Monday, April 4, 2011

Afghanistan - America's Decade In A "Half War"

The Taliban

"The enemy advances, we retreat; the enemy camps, we harass; the enemy tires, we attack; the enemy retreats, we pursue."  Mao Zedong (Mao Tse-Tung) on guerrilla warfare

When America first entered Afghanistan, we did so with about a hundred special ops troops. We knew that Osama Bin Laden was at Tora Bora, but we didn't drop the 82nd Airborne in to surround the place. We let the Northern Alliance, the guerrillas who opposed the Taliban, lead the way. As a result, Bin Laden and his cronies escaped to Pakistan where they live in relative harmony today, the rare drone attack notwithstanding.
The biggest mistake we made was not using the full power of the U.S. military to destroy Al Qaeda in the beginning. Had we done so, we could have brought our troops home in victory, having punished those who attacked us on September 11th.
Instead, we began to fight a guerrilla war in a country that was only slightly above the stone age. The average Afghan was tribal and really only cared about those in his family or village. He was incapable of understanding the lofty ideals of Jeffersonian democracy. As in wars past, our presence in Afghanistan became the issue. Remembering foreign invaders over thousands of years, many Afghans classified us with the colonial powers of the past.
Because the Afghan war quickly became a politicians' war (as in Vietnam, as in Iraq), American troops are dying in valleys that have never been cleared since the beginning of the war. The Afghan president criticizes our motives and our nation, even as he and his drug-dealing relatives shove greenbacks into their pockets. New guerrillas are created every day in the bee's nest of Pakistan, and no war can ever be won as long as the enemy has a safe haven to train, resupply, and recruit.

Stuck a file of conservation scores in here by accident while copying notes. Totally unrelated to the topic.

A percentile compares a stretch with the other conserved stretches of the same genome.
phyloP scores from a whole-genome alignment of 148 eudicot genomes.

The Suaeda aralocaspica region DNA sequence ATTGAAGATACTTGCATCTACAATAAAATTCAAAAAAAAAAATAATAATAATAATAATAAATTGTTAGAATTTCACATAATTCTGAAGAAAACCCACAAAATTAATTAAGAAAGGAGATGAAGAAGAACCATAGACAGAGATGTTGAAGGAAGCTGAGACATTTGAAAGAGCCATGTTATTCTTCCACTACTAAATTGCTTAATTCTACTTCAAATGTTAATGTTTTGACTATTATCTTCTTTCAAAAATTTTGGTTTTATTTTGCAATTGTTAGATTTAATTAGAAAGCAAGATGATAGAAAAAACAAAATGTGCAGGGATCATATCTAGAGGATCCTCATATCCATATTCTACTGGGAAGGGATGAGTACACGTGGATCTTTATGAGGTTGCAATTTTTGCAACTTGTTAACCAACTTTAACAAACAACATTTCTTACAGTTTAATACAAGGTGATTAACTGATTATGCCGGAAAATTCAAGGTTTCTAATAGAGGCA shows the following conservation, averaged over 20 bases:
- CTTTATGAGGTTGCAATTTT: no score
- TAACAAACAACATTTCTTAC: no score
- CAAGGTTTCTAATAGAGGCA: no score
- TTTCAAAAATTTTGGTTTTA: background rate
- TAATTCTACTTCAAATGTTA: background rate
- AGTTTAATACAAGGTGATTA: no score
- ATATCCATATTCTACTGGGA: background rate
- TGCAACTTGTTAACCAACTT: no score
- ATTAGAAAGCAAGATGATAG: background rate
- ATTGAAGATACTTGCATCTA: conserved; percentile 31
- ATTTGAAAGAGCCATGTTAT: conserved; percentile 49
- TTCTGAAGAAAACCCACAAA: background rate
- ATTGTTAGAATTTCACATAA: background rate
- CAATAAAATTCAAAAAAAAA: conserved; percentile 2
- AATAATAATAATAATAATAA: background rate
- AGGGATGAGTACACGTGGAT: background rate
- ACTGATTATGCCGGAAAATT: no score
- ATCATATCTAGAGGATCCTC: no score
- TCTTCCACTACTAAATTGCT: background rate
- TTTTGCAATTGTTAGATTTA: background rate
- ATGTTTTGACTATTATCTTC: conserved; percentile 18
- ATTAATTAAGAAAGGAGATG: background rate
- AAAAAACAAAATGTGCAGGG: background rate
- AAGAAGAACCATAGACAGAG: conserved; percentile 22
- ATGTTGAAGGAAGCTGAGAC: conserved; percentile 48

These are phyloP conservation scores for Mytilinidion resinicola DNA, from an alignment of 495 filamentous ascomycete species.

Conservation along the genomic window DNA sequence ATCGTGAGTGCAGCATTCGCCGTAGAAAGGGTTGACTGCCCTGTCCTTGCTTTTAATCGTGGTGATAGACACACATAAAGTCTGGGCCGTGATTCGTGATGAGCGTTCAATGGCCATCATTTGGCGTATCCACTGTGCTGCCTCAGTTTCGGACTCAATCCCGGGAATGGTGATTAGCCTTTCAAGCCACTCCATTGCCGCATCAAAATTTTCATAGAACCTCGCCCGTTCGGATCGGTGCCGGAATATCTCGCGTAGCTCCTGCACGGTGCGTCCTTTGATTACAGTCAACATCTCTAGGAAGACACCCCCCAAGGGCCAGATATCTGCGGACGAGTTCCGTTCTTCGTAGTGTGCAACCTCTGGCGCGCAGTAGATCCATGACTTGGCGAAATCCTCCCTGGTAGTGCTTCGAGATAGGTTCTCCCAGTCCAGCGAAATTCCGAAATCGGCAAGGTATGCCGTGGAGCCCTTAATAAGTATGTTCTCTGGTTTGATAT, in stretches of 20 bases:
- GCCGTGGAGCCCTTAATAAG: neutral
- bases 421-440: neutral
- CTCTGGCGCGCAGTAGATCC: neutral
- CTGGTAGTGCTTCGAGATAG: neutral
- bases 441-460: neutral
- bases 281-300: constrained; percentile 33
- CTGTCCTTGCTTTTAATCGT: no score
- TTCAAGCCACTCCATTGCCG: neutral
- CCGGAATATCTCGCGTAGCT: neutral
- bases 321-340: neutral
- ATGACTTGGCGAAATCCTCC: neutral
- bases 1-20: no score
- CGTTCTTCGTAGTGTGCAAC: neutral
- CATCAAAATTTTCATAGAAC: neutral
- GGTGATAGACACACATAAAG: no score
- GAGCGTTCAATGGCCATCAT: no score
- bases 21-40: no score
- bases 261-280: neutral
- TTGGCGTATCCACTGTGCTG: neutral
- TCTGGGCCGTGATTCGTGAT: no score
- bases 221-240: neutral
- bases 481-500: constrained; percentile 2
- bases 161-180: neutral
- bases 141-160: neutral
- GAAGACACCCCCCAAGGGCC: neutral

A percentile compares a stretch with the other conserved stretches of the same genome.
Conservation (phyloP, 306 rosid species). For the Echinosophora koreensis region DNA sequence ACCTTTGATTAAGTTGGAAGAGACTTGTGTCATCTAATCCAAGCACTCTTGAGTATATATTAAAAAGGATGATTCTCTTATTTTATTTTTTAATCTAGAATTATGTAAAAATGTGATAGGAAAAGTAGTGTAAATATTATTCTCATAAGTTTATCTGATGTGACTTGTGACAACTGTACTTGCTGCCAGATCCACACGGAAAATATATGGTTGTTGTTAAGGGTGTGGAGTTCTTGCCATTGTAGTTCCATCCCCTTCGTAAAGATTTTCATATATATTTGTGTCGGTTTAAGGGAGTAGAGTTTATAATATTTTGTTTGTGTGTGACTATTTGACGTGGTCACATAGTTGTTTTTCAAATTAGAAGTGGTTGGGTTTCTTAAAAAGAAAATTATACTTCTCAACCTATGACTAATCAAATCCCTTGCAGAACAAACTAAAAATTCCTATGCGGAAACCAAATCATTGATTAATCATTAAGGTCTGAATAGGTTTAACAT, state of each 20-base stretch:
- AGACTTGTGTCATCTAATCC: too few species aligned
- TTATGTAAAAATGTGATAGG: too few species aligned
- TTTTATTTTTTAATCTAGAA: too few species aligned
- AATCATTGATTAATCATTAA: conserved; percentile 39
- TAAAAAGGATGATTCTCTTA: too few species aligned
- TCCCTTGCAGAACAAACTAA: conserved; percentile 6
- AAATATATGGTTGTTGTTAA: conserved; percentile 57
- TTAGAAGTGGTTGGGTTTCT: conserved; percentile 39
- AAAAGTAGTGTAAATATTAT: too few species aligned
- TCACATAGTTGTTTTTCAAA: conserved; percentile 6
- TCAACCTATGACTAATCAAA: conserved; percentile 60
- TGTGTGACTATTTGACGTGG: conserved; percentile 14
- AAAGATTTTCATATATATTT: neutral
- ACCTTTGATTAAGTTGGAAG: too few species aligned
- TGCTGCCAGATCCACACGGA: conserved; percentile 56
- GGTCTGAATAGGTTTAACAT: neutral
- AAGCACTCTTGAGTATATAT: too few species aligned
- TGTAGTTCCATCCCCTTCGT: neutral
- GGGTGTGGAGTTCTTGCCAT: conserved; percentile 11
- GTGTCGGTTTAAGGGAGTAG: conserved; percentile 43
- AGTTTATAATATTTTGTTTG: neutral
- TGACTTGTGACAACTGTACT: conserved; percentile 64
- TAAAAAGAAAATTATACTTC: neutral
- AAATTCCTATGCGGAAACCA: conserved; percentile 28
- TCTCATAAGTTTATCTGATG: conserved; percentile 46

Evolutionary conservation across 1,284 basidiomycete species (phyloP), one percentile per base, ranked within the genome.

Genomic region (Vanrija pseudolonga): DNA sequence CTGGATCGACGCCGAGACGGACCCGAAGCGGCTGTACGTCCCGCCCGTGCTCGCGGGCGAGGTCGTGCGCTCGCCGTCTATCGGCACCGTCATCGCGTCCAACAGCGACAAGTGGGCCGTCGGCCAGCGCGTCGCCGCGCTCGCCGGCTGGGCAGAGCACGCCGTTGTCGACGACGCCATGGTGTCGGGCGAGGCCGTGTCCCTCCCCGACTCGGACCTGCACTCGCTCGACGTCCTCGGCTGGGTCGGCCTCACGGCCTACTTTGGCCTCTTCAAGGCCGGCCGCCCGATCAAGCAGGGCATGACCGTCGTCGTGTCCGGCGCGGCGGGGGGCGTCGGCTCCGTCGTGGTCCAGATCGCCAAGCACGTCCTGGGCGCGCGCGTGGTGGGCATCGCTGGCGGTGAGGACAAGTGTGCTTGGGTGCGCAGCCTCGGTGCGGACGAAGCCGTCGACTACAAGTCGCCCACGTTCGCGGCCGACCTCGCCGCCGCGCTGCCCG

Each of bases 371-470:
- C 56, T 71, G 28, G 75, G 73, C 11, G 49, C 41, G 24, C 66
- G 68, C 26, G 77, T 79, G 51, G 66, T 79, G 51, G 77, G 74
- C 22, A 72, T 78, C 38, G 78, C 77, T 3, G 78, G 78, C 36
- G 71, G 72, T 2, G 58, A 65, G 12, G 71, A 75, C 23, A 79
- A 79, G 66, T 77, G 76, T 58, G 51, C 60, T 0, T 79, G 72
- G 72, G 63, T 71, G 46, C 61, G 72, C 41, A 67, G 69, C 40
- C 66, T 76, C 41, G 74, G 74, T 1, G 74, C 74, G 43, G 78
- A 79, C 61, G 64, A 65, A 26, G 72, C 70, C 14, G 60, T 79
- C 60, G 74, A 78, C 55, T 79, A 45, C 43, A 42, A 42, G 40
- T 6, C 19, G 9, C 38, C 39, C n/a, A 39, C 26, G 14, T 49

Our troops have performed in a heroic manner in every way. As in Iraq and Vietnam, they have made friends, shown the people the best that America has to offer, and they have killed, wounded, or imprisoned thousands of bad guys. But, in the end, America cannot be involved in nation building in a place like Afghanistan. When we leave, it will be the strong who will survive. That may very well mean the Taliban, their buddies in Al Qaeda, the drug lords, or a combination of all of them. The culture of corruption is part of the Afghan way of life. Only the Afghans themselves can ever change that.
Afghanistan is another of America's "half wars". We may prosecute such wars with good intentions, but when we have no endgame, we are stepping into one of those infamous quagmires. We cannot "impose" democracy on people who don't really understand what it is. And we certainly can't fight a war without a clear definition of victory.
We went to Afghanistan to get Al Qaeda, but we let ourselves get sucked into the vortex of a guerrilla war where the definition of victory is lost in the fog and mist of those mountain valleys.
Now all we can do is maintain the status quo until Obama's withdrawal date, and the Taliban and Al Qaeda will wait patiently for us to leave. After all, they've been doing this type of thing for thousands of years.
About the time I arrived in Vietnam, America had begun withdrawing under President Nixon's "Vietnamization" plan. As we conducted our patrols in the jungle, we wondered who would be the last soldier to die in Vietnam.
The troops in Afghanistan are probably asking themselves the same thing.
Charles M. Grist 

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